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He might get away with this. There might just be enough can kicking available for him to be voted out of office before the chop has to happen. Despite this head room it will happen.

I have commented at various times that Key sounds more & more like Muldoon every day.
All you have to do to this pronouncement is add "Rob's Mob" & it could have Piggy written all over it.

On one hand you have to credit Key with keeping his promise. On the other hand it was a really stupid promise.

Borrowing money to pay for welfare benefits, of any kind, is a stupid policy.  Unfortunately this is how NZ'ers elect their Governments i.e. who offers the most freebies.  Greece did the same thing for many years until they ran out of other people's money.  

No worries mate, we will just keep on selling houses to each other. Gosh, what could possibly go wrong!

More and better technology, less jobs--with or without a recession. Oldies locking youth out  of the labour market by necessity, and because they can. Baby boomers with viagra in denial aided and abetted by glossy magazines proclaiming we should all work 'till 105. 
The superannuation age should be dropping.  It can't because of the current turmoil, but that doesn't mean we should contemplate raising it (or even keeping it the same) without a clear indication that that is a crisis measure, not a new paradigm. Unless of course you still believe in trickle down.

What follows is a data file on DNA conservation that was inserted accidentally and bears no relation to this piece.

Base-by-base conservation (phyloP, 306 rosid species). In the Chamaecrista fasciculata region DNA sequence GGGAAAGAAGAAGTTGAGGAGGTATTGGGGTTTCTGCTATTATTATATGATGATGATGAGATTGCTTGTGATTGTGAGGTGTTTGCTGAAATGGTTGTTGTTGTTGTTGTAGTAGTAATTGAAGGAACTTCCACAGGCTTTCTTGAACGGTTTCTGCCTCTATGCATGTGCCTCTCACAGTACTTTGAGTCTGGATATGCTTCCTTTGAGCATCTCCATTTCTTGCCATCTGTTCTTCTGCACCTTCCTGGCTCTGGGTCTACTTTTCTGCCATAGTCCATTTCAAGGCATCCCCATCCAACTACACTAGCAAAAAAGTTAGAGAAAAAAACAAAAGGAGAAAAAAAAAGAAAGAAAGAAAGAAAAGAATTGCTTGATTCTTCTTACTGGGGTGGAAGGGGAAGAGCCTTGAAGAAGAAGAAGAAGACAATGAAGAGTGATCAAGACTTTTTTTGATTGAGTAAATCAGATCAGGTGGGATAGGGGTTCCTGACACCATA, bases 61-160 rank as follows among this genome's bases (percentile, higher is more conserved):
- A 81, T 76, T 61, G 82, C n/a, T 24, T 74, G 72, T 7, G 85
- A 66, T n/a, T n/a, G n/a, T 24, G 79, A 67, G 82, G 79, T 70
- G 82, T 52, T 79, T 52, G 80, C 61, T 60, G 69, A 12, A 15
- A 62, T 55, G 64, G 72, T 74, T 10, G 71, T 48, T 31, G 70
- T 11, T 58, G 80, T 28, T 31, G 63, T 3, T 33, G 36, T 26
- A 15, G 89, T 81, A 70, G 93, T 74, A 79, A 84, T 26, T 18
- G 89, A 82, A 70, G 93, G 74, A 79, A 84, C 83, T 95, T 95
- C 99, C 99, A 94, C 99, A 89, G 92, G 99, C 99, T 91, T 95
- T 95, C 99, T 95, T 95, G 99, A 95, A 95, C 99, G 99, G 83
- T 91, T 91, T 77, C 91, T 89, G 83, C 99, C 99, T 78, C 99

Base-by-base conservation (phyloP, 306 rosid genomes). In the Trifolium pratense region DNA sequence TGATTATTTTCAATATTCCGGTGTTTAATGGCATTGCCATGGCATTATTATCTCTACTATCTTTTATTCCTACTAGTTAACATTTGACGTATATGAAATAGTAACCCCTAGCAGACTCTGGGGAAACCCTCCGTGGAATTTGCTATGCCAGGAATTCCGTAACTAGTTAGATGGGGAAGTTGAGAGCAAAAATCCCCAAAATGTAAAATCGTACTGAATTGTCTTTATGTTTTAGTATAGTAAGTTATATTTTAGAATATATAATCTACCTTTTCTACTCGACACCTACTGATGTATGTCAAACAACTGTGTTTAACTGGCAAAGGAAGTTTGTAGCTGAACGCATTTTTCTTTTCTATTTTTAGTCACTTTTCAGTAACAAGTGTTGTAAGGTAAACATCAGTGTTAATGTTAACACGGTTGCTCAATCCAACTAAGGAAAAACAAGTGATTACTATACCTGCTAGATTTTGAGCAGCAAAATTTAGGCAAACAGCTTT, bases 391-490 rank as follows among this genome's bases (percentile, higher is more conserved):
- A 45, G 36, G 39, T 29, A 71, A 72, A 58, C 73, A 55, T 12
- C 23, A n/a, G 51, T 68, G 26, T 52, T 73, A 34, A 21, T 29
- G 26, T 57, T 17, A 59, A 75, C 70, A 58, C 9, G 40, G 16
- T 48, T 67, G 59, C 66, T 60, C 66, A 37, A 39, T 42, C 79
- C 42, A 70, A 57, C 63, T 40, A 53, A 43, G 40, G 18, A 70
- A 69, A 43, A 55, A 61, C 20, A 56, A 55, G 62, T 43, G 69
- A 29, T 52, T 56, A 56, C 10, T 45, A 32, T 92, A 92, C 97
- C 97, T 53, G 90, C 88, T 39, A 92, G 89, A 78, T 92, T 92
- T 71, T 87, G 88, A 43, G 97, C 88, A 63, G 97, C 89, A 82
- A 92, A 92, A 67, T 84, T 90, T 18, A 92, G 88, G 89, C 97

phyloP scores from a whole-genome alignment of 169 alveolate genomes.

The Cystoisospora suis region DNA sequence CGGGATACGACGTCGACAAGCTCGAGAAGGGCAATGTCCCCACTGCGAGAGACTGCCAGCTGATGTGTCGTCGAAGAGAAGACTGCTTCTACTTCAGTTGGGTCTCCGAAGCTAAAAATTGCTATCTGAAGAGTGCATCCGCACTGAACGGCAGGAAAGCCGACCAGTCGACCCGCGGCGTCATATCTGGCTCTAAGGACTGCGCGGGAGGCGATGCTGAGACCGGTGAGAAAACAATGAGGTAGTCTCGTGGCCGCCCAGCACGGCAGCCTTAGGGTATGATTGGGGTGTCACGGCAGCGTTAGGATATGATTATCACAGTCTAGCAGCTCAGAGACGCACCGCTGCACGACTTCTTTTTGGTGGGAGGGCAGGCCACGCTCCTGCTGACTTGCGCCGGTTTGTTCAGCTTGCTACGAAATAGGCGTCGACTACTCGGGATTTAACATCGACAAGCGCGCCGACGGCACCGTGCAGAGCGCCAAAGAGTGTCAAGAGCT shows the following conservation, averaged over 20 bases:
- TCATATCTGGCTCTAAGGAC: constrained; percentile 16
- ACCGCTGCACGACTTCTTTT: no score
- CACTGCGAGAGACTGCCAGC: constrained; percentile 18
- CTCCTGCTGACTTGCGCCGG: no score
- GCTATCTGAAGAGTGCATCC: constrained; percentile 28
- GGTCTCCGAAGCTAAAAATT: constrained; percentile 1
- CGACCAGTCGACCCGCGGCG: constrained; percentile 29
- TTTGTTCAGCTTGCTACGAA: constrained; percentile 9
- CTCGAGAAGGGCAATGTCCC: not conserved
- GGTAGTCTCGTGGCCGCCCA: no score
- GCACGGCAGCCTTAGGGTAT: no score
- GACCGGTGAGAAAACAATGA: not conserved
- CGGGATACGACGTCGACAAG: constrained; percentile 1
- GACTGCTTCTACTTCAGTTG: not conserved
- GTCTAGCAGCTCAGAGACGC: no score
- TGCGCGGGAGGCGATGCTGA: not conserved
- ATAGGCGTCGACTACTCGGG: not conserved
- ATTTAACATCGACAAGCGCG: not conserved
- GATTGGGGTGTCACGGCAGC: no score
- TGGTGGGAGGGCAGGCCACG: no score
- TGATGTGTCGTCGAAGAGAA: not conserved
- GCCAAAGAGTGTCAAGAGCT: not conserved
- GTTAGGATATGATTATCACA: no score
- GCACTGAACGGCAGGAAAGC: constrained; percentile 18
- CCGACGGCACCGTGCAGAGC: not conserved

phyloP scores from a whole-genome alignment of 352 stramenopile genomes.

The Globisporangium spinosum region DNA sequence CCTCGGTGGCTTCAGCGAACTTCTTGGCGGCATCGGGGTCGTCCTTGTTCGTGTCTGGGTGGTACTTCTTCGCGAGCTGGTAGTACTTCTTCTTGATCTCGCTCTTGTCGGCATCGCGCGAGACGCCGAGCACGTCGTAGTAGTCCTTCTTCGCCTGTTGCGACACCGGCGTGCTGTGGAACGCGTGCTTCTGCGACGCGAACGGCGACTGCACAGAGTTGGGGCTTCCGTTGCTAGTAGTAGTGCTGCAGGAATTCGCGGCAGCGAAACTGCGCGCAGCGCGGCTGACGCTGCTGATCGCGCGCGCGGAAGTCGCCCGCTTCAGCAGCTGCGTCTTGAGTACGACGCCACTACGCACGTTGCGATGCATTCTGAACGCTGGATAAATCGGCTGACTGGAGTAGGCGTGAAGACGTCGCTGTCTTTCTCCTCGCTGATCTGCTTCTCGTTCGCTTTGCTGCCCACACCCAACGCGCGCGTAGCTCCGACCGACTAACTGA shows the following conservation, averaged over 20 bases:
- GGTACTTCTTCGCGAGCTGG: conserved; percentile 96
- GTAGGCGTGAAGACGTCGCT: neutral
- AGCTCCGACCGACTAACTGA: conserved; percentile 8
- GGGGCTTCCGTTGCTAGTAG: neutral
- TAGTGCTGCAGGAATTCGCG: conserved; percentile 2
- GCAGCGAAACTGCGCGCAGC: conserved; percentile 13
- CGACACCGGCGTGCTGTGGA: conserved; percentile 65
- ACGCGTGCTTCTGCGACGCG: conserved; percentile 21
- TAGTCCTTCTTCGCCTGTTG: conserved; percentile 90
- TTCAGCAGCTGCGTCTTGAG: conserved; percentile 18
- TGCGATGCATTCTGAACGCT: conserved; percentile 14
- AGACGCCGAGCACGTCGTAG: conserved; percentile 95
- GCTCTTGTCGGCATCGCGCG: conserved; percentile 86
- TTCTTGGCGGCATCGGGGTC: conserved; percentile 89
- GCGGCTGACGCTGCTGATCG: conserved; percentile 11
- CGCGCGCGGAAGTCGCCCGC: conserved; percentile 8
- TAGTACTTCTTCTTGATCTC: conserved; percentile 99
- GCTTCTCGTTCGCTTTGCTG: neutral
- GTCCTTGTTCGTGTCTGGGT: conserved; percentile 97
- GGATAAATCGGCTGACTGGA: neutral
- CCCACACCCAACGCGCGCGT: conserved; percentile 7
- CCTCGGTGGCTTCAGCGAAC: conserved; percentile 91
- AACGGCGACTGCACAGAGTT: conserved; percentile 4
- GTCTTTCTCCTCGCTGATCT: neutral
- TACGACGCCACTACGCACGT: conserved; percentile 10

People lose faith in necessary austerity when it's wrapped up and presented as candy.
New thinking needed.

I find concept of oldies locking out youth just strange...In IT at least I think younger ppl are preferred and ability counts for a lot....what sectors does this occur in?  Also why should older ppl be expected to retire at say 65? If Im still healthy I'd quite like to keep working til 70 say...mind you given the coming depression I dont think there will be a retirement for many....incl me.
It will rise and yes its a new paradigm...
Its not a Q of losing faith in austerity, its a case of no choice IMHO...

I expect you'll be horrified to know it Steven, but any economist would agree with you.  Google "lump of labour fallacy".  There is absolutely no evidence from anywhere that pushing older people out of the jobs market helps younger people into it.  It's been tried, eg in Belgium, and failed completely. 

But the point is - and Key must know this - if you are going to raise the age of eligibility for NZS (note there is no "retirement age" in New Zealand), you have to schedule  that in advance.  So if the age is to be raised in 2020, the arrangements for that need to be made now, or preferably a couple of years ago. You  can't tell somebody the day before their 65th birthday that actually they're not going to get the NZS they were expecting tomorrow.

Funnily enough, in various European countries women are eligible for super about five years before men.  God knows why, it seems insane, particularly considering your point.  Just be thankful we don't have that craziness.